Partnering and Programming for a Black, Indigenous, and People of Color Sexual and Gender Minority Pathway to HIV Research

Jagadīśa Devaśrī Dācus*, Christine Virginia Wood, Dafina Ward

*Corresponding author for this work

Research output: Contribution to journalArticlepeer-review

1 Scopus citations

Abstract

Background:There is an urgent need to conduct innovative research on the health needs of populations whose intersecting identities, such as being Black, Indigenous, and other People of Color (BIPOC) and sexual and gender identity (SGM) persons, put them at greater risk of HIV infection. More so, as important as it is to train on the best practices, it is as important to train aspiring BIPOC SGM scholars in intersectional HIV science so that they can address the HIV-related issues of BIPOC SGM populations.Methods:In line with guidelines to increase diversity in the HIV workforce, we sought to (1) solidify the interest of BIPOC SGM trainees engaging in intersectional HIV science by piloting a 2-week Summer Intensive Program, (2) leverage the relationships and resources of our community partner to enhance our recruitment from HBCUs and MSIs, and (3) identify opportunities for postprogram training and mentoring activities.Results:Our data suggest that participants gained a great deal from the instructional sessions. Participants commented on the quality of the sessions, effectiveness of the instructional faculty, and a confirmed interest in HIV science.Conclusions:We succeeded in promoting interest in and commitment to HIV science among early career BIPOC SGM scholars. An instructional program of this intensity is best suited to those with some experience in graduate school and existing interest in HIV science. As a program serving multiply minoritized populations, clarification of host institution policies and procedures, as well as administrative support, are essential for ensuring a smooth experience for scholars visiting from outside institutions.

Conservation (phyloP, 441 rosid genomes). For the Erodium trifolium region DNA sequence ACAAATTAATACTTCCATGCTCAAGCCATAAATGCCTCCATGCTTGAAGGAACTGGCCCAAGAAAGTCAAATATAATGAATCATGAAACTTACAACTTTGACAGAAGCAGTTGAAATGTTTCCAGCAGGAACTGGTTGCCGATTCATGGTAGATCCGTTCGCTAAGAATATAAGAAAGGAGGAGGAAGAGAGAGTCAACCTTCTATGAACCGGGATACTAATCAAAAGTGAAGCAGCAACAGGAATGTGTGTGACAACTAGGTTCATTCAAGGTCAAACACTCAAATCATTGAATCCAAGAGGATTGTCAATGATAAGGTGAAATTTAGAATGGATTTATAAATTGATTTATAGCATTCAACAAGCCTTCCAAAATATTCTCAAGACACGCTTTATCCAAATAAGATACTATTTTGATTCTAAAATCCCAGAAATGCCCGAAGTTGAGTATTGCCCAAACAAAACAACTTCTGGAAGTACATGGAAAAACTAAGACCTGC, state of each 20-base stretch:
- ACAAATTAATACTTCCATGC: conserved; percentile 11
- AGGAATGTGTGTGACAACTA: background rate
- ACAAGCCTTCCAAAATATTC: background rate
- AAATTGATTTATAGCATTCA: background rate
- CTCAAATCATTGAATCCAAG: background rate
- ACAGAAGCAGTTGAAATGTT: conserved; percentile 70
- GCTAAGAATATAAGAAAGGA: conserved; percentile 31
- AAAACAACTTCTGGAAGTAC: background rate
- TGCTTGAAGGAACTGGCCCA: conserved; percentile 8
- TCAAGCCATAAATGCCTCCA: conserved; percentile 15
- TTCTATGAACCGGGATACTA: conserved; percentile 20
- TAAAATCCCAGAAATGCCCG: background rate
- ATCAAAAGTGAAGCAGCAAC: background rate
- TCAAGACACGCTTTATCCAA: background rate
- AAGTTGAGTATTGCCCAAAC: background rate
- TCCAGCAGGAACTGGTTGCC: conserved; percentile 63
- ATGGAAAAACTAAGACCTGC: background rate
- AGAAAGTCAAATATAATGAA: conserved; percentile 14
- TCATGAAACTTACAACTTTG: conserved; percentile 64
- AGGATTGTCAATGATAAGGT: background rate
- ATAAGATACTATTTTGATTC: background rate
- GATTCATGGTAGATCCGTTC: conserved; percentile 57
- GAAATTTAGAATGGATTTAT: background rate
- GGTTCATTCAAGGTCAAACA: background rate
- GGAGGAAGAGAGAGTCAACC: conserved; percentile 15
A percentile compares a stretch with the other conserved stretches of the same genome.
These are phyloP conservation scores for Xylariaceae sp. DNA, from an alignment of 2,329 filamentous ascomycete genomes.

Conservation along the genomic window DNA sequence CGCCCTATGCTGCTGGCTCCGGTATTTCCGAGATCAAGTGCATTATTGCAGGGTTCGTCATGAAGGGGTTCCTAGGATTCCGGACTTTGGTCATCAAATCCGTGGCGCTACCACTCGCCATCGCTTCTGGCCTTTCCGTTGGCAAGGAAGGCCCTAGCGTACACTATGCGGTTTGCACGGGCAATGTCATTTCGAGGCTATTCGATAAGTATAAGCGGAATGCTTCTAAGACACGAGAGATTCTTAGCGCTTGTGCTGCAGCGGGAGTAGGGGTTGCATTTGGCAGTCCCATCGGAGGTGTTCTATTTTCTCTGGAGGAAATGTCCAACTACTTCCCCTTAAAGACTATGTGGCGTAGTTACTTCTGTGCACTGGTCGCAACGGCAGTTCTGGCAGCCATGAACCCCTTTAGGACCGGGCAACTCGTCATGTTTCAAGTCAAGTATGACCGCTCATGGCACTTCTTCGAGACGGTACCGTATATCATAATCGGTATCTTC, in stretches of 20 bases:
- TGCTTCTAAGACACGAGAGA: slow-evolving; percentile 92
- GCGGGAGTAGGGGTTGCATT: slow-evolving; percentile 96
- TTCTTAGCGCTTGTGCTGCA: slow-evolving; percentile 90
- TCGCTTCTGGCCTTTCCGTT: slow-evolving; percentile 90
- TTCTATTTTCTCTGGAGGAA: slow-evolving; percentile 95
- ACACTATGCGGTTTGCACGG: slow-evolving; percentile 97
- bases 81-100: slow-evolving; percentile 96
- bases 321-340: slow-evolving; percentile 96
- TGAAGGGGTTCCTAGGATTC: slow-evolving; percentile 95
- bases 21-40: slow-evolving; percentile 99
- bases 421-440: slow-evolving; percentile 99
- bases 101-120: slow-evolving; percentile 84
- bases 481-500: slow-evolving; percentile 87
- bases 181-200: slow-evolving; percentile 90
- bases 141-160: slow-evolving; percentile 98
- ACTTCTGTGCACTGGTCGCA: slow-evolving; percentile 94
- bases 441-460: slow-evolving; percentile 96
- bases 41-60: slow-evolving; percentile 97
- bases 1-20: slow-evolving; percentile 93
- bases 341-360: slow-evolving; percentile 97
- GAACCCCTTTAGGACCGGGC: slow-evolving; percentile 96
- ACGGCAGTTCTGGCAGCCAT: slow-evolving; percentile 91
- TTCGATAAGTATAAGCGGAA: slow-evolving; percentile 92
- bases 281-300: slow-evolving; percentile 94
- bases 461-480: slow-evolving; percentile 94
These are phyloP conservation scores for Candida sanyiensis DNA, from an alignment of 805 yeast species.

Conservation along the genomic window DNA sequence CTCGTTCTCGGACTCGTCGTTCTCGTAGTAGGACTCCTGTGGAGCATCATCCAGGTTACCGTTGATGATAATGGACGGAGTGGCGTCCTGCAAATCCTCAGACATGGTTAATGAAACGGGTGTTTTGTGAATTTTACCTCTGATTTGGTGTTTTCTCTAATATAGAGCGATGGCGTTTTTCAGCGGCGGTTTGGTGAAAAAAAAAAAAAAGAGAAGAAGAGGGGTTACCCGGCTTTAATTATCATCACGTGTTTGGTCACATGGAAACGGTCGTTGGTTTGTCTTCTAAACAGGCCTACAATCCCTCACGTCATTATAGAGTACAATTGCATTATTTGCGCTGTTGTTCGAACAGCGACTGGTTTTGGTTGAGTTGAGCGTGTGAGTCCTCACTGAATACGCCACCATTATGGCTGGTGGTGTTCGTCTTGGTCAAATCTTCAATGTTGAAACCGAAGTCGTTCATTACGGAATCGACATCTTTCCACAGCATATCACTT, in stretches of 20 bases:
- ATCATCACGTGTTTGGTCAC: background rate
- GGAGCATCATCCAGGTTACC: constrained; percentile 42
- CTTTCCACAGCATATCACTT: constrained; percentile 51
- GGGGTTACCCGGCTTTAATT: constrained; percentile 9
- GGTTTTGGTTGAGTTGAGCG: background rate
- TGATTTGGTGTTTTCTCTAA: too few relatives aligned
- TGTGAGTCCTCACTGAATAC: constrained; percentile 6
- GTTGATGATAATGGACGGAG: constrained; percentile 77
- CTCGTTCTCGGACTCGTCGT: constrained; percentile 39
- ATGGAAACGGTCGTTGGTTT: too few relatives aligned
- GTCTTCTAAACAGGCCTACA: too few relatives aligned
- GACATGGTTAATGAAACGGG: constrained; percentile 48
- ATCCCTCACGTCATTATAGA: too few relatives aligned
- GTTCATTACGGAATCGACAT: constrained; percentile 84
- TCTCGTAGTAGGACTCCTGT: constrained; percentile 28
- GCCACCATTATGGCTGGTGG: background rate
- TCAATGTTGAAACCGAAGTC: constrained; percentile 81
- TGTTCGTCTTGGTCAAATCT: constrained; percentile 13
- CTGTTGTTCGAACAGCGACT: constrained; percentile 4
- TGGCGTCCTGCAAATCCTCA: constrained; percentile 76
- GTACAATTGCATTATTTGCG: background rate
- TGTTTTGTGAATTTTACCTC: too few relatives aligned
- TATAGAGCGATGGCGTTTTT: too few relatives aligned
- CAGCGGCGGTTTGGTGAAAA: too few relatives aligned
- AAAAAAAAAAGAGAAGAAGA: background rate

Original languageEnglish (US)
Pages (from-to)S73-S79
JournalJournal of Acquired Immune Deficiency Syndromes
Volume94
Issue number2
DOIs
StatePublished - Oct 1 2023

Keywords

  • BIPOC
  • HIV
  • intersectionality
  • pathway program
  • SGM
  • training

ASJC Scopus subject areas

  • Infectious Diseases
  • Pharmacology (medical)

Fingerprint

Dive into the research topics of 'Partnering and Programming for a Black, Indigenous, and People of Color Sexual and Gender Minority Pathway to HIV Research'. Together they form a unique fingerprint.

Cite this